Sequester leads to massive cuts for Head Start

More than 57,000 low-income children were impacted by service cuts

By Jillian Rayfield

Published August 19, 2013 9:02PM (EDT)

   (<a href=''>Marko Poplasen</a> via <a href=''>Shutterstock</a>)
(Marko Poplasen via Shutterstock)

Head Start, the pre-K education program for low-income students, was forced to make massive service reductions due to the harsh across-the-board federal budget cuts known as the sequester.

The Washington Post spoke with an unnamed senior administration official, who said that more than 57,000 children were impacted by "reduction plans" submitted to the Department of Health and Human Services by Head Start officials, who were forced to make the cuts based on a 5.27 percent reduction in the program's $8 billion in federal funding.

The Post reports:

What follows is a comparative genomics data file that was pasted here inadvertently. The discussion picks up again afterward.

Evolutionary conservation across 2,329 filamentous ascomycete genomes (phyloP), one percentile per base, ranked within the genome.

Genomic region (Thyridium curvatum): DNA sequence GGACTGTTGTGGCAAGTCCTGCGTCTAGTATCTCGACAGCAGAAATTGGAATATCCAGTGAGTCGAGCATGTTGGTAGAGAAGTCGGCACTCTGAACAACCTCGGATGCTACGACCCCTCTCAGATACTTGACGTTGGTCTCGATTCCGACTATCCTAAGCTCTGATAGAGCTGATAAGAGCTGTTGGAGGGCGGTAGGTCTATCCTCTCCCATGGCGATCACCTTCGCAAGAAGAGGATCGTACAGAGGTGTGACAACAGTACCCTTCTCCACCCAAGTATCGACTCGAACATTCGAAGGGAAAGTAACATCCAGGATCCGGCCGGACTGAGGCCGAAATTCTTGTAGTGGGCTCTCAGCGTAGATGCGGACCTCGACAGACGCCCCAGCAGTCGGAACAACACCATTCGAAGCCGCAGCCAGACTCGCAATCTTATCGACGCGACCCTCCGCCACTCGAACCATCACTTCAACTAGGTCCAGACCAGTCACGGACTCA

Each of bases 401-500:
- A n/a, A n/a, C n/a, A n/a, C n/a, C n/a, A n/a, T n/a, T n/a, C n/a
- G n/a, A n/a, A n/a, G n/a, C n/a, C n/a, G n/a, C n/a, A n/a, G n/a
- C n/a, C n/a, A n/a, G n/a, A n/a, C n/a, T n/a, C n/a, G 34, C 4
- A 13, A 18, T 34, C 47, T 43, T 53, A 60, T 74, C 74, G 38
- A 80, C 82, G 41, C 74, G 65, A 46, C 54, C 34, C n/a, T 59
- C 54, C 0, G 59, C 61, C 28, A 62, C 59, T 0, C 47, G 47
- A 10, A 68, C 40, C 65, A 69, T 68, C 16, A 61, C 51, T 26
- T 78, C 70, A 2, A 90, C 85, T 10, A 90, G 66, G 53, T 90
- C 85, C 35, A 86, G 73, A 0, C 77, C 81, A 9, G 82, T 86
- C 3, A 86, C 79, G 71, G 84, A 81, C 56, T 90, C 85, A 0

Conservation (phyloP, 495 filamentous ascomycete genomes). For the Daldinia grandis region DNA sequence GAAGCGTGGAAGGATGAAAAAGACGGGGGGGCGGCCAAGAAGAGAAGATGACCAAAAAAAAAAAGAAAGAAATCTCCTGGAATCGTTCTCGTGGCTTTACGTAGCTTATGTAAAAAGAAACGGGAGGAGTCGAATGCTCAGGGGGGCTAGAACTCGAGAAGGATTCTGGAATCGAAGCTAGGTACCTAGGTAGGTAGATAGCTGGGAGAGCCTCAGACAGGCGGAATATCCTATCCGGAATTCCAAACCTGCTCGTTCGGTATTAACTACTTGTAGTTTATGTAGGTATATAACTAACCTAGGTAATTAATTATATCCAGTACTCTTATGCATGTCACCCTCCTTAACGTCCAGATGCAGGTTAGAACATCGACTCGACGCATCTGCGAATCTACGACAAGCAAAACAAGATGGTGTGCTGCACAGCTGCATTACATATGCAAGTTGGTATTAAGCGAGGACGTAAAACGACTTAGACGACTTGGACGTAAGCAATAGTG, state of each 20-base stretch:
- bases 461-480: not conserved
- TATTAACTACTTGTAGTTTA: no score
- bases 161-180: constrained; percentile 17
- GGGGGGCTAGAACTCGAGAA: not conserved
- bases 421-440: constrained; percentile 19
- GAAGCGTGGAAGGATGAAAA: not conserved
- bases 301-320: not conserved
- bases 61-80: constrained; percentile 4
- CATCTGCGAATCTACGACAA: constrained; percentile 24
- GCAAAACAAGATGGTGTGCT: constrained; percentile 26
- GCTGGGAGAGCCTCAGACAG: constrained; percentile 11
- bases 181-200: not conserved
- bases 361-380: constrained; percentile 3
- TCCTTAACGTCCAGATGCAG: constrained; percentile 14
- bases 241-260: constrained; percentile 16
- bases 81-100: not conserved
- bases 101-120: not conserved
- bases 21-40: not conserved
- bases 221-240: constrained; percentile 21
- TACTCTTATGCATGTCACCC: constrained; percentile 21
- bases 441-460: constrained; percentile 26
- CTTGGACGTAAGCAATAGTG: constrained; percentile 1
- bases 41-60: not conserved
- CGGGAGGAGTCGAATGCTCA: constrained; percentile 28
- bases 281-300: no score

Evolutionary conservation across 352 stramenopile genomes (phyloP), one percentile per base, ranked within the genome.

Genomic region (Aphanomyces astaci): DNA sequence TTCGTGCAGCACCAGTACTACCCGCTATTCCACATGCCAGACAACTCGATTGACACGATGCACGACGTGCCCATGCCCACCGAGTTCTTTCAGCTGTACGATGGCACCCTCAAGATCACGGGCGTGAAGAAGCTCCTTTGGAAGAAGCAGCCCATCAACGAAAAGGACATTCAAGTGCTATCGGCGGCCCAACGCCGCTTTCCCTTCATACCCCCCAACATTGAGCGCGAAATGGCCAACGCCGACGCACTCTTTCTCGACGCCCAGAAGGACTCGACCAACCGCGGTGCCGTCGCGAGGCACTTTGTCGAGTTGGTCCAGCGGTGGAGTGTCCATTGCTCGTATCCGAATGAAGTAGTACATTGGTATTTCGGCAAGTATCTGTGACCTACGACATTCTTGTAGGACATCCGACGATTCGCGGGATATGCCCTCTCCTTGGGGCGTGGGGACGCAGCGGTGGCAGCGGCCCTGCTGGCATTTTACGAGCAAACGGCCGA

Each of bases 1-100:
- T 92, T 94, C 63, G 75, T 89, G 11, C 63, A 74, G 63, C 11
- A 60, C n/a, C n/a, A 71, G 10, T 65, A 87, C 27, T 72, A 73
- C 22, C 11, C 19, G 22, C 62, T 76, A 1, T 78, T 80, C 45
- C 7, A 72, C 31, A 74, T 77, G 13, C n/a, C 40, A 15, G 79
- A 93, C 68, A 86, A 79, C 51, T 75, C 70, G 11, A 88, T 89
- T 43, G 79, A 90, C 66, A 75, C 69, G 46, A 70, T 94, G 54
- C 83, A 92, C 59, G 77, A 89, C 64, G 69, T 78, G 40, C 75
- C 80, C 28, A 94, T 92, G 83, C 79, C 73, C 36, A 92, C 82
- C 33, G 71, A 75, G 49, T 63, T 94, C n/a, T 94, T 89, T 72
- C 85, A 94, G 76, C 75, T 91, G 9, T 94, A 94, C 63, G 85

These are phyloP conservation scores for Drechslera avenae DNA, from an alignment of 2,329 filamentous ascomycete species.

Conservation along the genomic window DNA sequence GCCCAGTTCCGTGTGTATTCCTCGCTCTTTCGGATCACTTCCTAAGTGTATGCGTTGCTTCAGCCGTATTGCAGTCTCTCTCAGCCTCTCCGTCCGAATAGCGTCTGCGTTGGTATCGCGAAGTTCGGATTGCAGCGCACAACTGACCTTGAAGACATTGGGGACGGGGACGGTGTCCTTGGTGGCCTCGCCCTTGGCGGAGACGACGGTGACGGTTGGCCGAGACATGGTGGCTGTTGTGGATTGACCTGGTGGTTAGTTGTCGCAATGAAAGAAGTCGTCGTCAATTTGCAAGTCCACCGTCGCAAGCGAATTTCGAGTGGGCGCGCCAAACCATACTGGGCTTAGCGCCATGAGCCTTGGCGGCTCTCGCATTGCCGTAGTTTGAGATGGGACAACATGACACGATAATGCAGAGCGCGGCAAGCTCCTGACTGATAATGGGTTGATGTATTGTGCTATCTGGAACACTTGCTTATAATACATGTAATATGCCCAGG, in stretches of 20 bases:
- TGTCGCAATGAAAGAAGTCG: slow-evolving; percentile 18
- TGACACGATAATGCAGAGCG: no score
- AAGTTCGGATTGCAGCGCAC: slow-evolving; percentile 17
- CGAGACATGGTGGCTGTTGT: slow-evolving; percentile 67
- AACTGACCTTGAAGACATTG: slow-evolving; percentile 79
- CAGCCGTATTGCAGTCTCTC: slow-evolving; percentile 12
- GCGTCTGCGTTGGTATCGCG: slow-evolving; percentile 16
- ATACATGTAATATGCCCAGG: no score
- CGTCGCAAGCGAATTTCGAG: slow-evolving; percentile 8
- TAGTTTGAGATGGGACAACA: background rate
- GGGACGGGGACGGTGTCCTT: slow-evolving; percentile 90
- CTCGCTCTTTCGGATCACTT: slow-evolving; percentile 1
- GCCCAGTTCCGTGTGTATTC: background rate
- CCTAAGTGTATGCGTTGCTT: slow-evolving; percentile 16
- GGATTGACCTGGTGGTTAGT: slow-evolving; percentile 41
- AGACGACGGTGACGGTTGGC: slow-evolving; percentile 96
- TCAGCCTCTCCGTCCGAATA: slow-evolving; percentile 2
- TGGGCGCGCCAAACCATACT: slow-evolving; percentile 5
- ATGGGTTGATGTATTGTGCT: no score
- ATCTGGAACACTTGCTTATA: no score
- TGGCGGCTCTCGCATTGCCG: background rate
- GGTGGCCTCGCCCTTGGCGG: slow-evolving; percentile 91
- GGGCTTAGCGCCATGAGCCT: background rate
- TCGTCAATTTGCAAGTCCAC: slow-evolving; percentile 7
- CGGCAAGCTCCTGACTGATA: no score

Some Head Start centers focused on cutting administrative and support services, such as transportation. Others chose to shorten the school year or the school day. The latest figures show that 18,000 program hours will be cut next year by centers that will start later in the day or end earlier.

Most programs did completely cut services to some children. The sequester “also impacted how many staff kept their jobs, how many dental screenings and health screenings are available and what happens to those families as we go into a new school year,” the official said.

As The Huffington Post explains, in addition to offering pre-school education to lower-income students, Head Start also provides " two hot meals a day, transportation to and from school and basic medical care."

Jillian Rayfield

Jillian Rayfield is an Assistant News Editor for Salon, focusing on politics. Follow her on Twitter at @jillrayfield or email her at

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Related Topics ------------------------------------------

Education Federal Budget Head Start Low-income Families Sequestration